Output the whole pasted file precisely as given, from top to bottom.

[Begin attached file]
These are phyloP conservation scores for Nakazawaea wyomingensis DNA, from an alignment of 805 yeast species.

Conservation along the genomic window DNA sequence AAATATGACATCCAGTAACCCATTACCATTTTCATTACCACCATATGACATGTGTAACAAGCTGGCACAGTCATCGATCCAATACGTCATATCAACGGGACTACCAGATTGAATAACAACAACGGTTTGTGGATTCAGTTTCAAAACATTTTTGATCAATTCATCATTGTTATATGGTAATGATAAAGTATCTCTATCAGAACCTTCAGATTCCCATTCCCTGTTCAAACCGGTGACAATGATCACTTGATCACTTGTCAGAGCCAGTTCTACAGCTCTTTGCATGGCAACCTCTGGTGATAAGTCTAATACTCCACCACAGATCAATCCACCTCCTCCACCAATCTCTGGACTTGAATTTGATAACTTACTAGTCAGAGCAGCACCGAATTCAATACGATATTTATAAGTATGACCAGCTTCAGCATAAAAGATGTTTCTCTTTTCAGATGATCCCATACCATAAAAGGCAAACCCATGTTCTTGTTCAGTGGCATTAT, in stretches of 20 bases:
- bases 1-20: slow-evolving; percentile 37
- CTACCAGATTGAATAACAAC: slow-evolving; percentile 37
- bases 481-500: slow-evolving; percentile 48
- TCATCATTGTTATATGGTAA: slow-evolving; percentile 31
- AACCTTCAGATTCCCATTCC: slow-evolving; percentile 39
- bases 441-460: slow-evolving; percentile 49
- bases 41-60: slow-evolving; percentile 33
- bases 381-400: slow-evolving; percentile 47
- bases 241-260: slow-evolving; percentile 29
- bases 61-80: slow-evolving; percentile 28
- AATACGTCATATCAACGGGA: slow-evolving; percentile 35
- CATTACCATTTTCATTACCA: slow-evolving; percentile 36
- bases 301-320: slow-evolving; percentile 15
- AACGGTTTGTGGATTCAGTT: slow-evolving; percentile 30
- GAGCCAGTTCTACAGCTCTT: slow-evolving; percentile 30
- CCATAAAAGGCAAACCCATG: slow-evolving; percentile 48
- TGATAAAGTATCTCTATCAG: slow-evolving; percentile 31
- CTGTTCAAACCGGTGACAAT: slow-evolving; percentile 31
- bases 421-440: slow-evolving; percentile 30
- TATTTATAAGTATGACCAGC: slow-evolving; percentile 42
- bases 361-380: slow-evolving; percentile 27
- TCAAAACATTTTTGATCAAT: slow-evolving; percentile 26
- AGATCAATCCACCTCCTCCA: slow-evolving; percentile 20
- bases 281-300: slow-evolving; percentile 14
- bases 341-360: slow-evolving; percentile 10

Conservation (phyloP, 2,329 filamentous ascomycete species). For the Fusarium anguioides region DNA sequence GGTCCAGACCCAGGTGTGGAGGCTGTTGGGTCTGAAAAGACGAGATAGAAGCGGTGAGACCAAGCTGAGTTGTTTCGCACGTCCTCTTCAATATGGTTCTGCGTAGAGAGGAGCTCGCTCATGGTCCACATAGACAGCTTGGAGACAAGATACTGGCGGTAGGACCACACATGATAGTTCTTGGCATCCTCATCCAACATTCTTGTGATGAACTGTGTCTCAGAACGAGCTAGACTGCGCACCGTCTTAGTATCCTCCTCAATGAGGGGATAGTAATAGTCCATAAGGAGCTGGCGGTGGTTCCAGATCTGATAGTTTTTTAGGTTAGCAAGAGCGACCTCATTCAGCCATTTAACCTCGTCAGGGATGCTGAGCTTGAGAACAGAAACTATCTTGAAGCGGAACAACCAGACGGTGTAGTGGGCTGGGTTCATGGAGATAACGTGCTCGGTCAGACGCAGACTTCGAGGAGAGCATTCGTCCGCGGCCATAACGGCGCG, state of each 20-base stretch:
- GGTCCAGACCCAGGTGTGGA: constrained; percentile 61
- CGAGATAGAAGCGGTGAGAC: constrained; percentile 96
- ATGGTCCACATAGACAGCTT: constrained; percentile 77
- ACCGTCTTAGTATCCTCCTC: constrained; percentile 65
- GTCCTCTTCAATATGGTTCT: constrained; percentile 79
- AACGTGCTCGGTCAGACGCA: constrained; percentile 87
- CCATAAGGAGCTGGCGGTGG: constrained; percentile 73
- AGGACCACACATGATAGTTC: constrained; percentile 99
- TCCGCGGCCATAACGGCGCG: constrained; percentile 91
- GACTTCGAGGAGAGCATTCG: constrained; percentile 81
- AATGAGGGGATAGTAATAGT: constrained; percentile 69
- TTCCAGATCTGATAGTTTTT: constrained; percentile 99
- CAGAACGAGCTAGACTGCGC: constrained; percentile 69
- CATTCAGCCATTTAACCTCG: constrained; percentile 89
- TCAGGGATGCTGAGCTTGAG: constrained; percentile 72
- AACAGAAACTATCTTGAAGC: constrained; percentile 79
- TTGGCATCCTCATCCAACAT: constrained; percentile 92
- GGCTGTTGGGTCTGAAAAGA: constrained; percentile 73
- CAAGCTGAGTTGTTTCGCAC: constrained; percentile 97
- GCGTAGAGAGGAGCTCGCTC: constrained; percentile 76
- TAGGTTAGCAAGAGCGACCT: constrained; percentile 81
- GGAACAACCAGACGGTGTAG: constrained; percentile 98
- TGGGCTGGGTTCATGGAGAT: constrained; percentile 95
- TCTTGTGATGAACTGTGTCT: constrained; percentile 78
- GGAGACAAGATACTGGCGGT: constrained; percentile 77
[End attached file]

These are phyloP conservation scores for Nakazawaea wyomingensis DNA, from an alignment of 805 yeast species.

Conservation along the genomic window DNA sequence AAATATGACATCCAGTAACCCATTACCATTTTCATTACCACCATATGACATGTGTAACAAGCTGGCACAGTCATCGATCCAATACGTCATATCAACGGGACTACCAGATTGAATAACAACAACGGTTTGTGGATTCAGTTTCAAAACATTTTTGATCAATTCATCATTGTTATATGGTAATGATAAAGTATCTCTATCAGAACCTTCAGATTCCCATTCCCTGTTCAAACCGGTGACAATGATCACTTGATCACTTGTCAGAGCCAGTTCTACAGCTCTTTGCATGGCAACCTCTGGTGATAAGTCTAATACTCCACCACAGATCAATCCACCTCCTCCACCAATCTCTGGACTTGAATTTGATAACTTACTAGTCAGAGCAGCACCGAATTCAATACGATATTTATAAGTATGACCAGCTTCAGCATAAAAGATGTTTCTCTTTTCAGATGATCCCATACCATAAAAGGCAAACCCATGTTCTTGTTCAGTGGCATTAT, in stretches of 20 bases:
- bases 1-20: slow-evolving; percentile 37
- CTACCAGATTGAATAACAAC: slow-evolving; percentile 37
- bases 481-500: slow-evolving; percentile 48
- TCATCATTGTTATATGGTAA: slow-evolving; percentile 31
- AACCTTCAGATTCCCATTCC: slow-evolving; percentile 39
- bases 441-460: slow-evolving; percentile 49
- bases 41-60: slow-evolving; percentile 33
- bases 381-400: slow-evolving; percentile 47
- bases 241-260: slow-evolving; percentile 29
- bases 61-80: slow-evolving; percentile 28
- AATACGTCATATCAACGGGA: slow-evolving; percentile 35
- CATTACCATTTTCATTACCA: slow-evolving; percentile 36
- bases 301-320: slow-evolving; percentile 15
- AACGGTTTGTGGATTCAGTT: slow-evolving; percentile 30
- GAGCCAGTTCTACAGCTCTT: slow-evolving; percentile 30
- CCATAAAAGGCAAACCCATG: slow-evolving; percentile 48
- TGATAAAGTATCTCTATCAG: slow-evolving; percentile 31
- CTGTTCAAACCGGTGACAAT: slow-evolving; percentile 31
- bases 421-440: slow-evolving; percentile 30
- TATTTATAAGTATGACCAGC: slow-evolving; percentile 42
- bases 361-380: slow-evolving; percentile 27
- TCAAAACATTTTTGATCAAT: slow-evolving; percentile 26
- AGATCAATCCACCTCCTCCA: slow-evolving; percentile 20
- bases 281-300: slow-evolving; percentile 14
- bases 341-360: slow-evolving; percentile 10

Conservation (phyloP, 2,329 filamentous ascomycete species). For the Fusarium anguioides region DNA sequence GGTCCAGACCCAGGTGTGGAGGCTGTTGGGTCTGAAAAGACGAGATAGAAGCGGTGAGACCAAGCTGAGTTGTTTCGCACGTCCTCTTCAATATGGTTCTGCGTAGAGAGGAGCTCGCTCATGGTCCACATAGACAGCTTGGAGACAAGATACTGGCGGTAGGACCACACATGATAGTTCTTGGCATCCTCATCCAACATTCTTGTGATGAACTGTGTCTCAGAACGAGCTAGACTGCGCACCGTCTTAGTATCCTCCTCAATGAGGGGATAGTAATAGTCCATAAGGAGCTGGCGGTGGTTCCAGATCTGATAGTTTTTTAGGTTAGCAAGAGCGACCTCATTCAGCCATTTAACCTCGTCAGGGATGCTGAGCTTGAGAACAGAAACTATCTTGAAGCGGAACAACCAGACGGTGTAGTGGGCTGGGTTCATGGAGATAACGTGCTCGGTCAGACGCAGACTTCGAGGAGAGCATTCGTCCGCGGCCATAACGGCGCG, state of each 20-base stretch:
- GGTCCAGACCCAGGTGTGGA: constrained; percentile 61
- CGAGATAGAAGCGGTGAGAC: constrained; percentile 96
- ATGGTCCACATAGACAGCTT: constrained; percentile 77
- ACCGTCTTAGTATCCTCCTC: constrained; percentile 65
- GTCCTCTTCAATATGGTTCT: constrained; percentile 79
- AACGTGCTCGGTCAGACGCA: constrained; percentile 87
- CCATAAGGAGCTGGCGGTGG: constrained; percentile 73
- AGGACCACACATGATAGTTC: constrained; percentile 99
- TCCGCGGCCATAACGGCGCG: constrained; percentile 91
- GACTTCGAGGAGAGCATTCG: constrained; percentile 81
- AATGAGGGGATAGTAATAGT: constrained; percentile 69
- TTCCAGATCTGATAGTTTTT: constrained; percentile 99
- CAGAACGAGCTAGACTGCGC: constrained; percentile 69
- CATTCAGCCATTTAACCTCG: constrained; percentile 89
- TCAGGGATGCTGAGCTTGAG: constrained; percentile 72
- AACAGAAACTATCTTGAAGC: constrained; percentile 79
- TTGGCATCCTCATCCAACAT: constrained; percentile 92
- GGCTGTTGGGTCTGAAAAGA: constrained; percentile 73
- CAAGCTGAGTTGTTTCGCAC: constrained; percentile 97
- GCGTAGAGAGGAGCTCGCTC: constrained; percentile 76
- TAGGTTAGCAAGAGCGACCT: constrained; percentile 81
- GGAACAACCAGACGGTGTAG: constrained; percentile 98
- TGGGCTGGGTTCATGGAGAT: constrained; percentile 95
- TCTTGTGATGAACTGTGTCT: constrained; percentile 78
- GGAGACAAGATACTGGCGGT: constrained; percentile 77